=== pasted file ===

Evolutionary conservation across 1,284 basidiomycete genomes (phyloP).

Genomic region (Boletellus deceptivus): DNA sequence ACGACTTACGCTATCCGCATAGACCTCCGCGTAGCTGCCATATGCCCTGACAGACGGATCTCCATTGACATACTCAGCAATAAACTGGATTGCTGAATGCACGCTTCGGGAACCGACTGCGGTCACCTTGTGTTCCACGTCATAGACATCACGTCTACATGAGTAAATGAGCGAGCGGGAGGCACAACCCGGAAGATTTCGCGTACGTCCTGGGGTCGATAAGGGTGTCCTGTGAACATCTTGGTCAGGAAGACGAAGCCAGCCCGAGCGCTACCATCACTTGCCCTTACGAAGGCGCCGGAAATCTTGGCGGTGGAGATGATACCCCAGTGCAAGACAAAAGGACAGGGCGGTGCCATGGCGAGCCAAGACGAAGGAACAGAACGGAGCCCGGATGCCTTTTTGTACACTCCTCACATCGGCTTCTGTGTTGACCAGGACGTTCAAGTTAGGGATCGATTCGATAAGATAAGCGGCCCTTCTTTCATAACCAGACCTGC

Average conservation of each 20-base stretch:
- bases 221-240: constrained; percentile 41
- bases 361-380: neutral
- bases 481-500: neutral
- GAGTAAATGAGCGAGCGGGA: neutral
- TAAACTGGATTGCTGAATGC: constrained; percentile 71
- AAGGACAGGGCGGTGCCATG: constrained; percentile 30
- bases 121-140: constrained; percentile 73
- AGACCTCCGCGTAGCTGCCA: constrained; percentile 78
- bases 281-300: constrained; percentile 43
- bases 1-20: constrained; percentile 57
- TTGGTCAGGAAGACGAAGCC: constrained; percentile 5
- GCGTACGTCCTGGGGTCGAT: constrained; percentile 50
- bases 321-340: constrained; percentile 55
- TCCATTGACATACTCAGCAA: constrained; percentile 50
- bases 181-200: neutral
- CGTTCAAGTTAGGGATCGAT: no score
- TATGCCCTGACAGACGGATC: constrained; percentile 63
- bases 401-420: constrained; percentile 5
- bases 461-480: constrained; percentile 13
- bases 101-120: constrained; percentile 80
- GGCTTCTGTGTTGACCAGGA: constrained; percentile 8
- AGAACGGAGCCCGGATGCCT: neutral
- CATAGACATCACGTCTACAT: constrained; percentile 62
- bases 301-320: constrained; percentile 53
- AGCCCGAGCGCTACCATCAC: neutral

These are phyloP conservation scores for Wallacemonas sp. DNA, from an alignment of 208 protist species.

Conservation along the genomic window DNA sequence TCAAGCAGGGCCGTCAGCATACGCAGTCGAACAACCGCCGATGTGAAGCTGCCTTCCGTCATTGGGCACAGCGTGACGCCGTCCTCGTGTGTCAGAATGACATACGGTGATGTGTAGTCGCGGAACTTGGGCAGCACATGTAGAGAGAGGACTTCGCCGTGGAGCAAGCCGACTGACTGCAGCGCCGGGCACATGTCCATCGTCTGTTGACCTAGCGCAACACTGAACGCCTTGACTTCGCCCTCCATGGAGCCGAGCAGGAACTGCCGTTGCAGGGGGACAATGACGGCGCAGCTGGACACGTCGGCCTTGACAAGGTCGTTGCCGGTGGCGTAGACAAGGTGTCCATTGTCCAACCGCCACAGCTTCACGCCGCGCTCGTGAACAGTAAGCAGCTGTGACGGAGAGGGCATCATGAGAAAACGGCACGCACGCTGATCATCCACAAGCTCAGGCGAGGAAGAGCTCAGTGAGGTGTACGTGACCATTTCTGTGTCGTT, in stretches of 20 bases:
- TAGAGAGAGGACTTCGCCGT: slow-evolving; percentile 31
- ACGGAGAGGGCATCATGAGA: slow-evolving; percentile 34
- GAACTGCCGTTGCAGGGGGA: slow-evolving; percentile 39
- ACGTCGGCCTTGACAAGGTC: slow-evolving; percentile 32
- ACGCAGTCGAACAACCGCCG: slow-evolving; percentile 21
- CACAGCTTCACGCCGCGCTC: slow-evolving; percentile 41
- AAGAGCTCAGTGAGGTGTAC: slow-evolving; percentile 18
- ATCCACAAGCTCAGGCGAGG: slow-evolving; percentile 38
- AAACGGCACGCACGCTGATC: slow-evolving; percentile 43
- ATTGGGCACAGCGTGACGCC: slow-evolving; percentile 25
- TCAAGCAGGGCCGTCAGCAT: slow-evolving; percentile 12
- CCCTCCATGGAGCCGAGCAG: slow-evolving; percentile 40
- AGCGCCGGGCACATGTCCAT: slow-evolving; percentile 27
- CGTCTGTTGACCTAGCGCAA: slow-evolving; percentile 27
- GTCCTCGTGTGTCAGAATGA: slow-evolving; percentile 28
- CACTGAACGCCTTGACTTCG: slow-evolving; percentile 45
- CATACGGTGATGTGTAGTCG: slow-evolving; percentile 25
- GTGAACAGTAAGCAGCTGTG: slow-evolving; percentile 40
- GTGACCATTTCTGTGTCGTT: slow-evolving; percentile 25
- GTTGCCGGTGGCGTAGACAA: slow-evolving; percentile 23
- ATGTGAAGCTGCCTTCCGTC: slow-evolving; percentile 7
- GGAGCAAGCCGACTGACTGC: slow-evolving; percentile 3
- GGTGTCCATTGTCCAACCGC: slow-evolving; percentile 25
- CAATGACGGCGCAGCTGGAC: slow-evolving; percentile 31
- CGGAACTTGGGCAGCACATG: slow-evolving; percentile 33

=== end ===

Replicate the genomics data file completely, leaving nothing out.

Evolutionary conservation across 1,284 basidiomycete genomes (phyloP).

Genomic region (Boletellus deceptivus): DNA sequence ACGACTTACGCTATCCGCATAGACCTCCGCGTAGCTGCCATATGCCCTGACAGACGGATCTCCATTGACATACTCAGCAATAAACTGGATTGCTGAATGCACGCTTCGGGAACCGACTGCGGTCACCTTGTGTTCCACGTCATAGACATCACGTCTACATGAGTAAATGAGCGAGCGGGAGGCACAACCCGGAAGATTTCGCGTACGTCCTGGGGTCGATAAGGGTGTCCTGTGAACATCTTGGTCAGGAAGACGAAGCCAGCCCGAGCGCTACCATCACTTGCCCTTACGAAGGCGCCGGAAATCTTGGCGGTGGAGATGATACCCCAGTGCAAGACAAAAGGACAGGGCGGTGCCATGGCGAGCCAAGACGAAGGAACAGAACGGAGCCCGGATGCCTTTTTGTACACTCCTCACATCGGCTTCTGTGTTGACCAGGACGTTCAAGTTAGGGATCGATTCGATAAGATAAGCGGCCCTTCTTTCATAACCAGACCTGC

Average conservation of each 20-base stretch:
- bases 221-240: constrained; percentile 41
- bases 361-380: neutral
- bases 481-500: neutral
- GAGTAAATGAGCGAGCGGGA: neutral
- TAAACTGGATTGCTGAATGC: constrained; percentile 71
- AAGGACAGGGCGGTGCCATG: constrained; percentile 30
- bases 121-140: constrained; percentile 73
- AGACCTCCGCGTAGCTGCCA: constrained; percentile 78
- bases 281-300: constrained; percentile 43
- bases 1-20: constrained; percentile 57
- TTGGTCAGGAAGACGAAGCC: constrained; percentile 5
- GCGTACGTCCTGGGGTCGAT: constrained; percentile 50
- bases 321-340: constrained; percentile 55
- TCCATTGACATACTCAGCAA: constrained; percentile 50
- bases 181-200: neutral
- CGTTCAAGTTAGGGATCGAT: no score
- TATGCCCTGACAGACGGATC: constrained; percentile 63
- bases 401-420: constrained; percentile 5
- bases 461-480: constrained; percentile 13
- bases 101-120: constrained; percentile 80
- GGCTTCTGTGTTGACCAGGA: constrained; percentile 8
- AGAACGGAGCCCGGATGCCT: neutral
- CATAGACATCACGTCTACAT: constrained; percentile 62
- bases 301-320: constrained; percentile 53
- AGCCCGAGCGCTACCATCAC: neutral

These are phyloP conservation scores for Wallacemonas sp. DNA, from an alignment of 208 protist species.

Conservation along the genomic window DNA sequence TCAAGCAGGGCCGTCAGCATACGCAGTCGAACAACCGCCGATGTGAAGCTGCCTTCCGTCATTGGGCACAGCGTGACGCCGTCCTCGTGTGTCAGAATGACATACGGTGATGTGTAGTCGCGGAACTTGGGCAGCACATGTAGAGAGAGGACTTCGCCGTGGAGCAAGCCGACTGACTGCAGCGCCGGGCACATGTCCATCGTCTGTTGACCTAGCGCAACACTGAACGCCTTGACTTCGCCCTCCATGGAGCCGAGCAGGAACTGCCGTTGCAGGGGGACAATGACGGCGCAGCTGGACACGTCGGCCTTGACAAGGTCGTTGCCGGTGGCGTAGACAAGGTGTCCATTGTCCAACCGCCACAGCTTCACGCCGCGCTCGTGAACAGTAAGCAGCTGTGACGGAGAGGGCATCATGAGAAAACGGCACGCACGCTGATCATCCACAAGCTCAGGCGAGGAAGAGCTCAGTGAGGTGTACGTGACCATTTCTGTGTCGTT, in stretches of 20 bases:
- TAGAGAGAGGACTTCGCCGT: slow-evolving; percentile 31
- ACGGAGAGGGCATCATGAGA: slow-evolving; percentile 34
- GAACTGCCGTTGCAGGGGGA: slow-evolving; percentile 39
- ACGTCGGCCTTGACAAGGTC: slow-evolving; percentile 32
- ACGCAGTCGAACAACCGCCG: slow-evolving; percentile 21
- CACAGCTTCACGCCGCGCTC: slow-evolving; percentile 41
- AAGAGCTCAGTGAGGTGTAC: slow-evolving; percentile 18
- ATCCACAAGCTCAGGCGAGG: slow-evolving; percentile 38
- AAACGGCACGCACGCTGATC: slow-evolving; percentile 43
- ATTGGGCACAGCGTGACGCC: slow-evolving; percentile 25
- TCAAGCAGGGCCGTCAGCAT: slow-evolving; percentile 12
- CCCTCCATGGAGCCGAGCAG: slow-evolving; percentile 40
- AGCGCCGGGCACATGTCCAT: slow-evolving; percentile 27
- CGTCTGTTGACCTAGCGCAA: slow-evolving; percentile 27
- GTCCTCGTGTGTCAGAATGA: slow-evolving; percentile 28
- CACTGAACGCCTTGACTTCG: slow-evolving; percentile 45
- CATACGGTGATGTGTAGTCG: slow-evolving; percentile 25
- GTGAACAGTAAGCAGCTGTG: slow-evolving; percentile 40
- GTGACCATTTCTGTGTCGTT: slow-evolving; percentile 25
- GTTGCCGGTGGCGTAGACAA: slow-evolving; percentile 23
- ATGTGAAGCTGCCTTCCGTC: slow-evolving; percentile 7
- GGAGCAAGCCGACTGACTGC: slow-evolving; percentile 3
- GGTGTCCATTGTCCAACCGC: slow-evolving; percentile 25
- CAATGACGGCGCAGCTGGAC: slow-evolving; percentile 31
- CGGAACTTGGGCAGCACATG: slow-evolving; percentile 33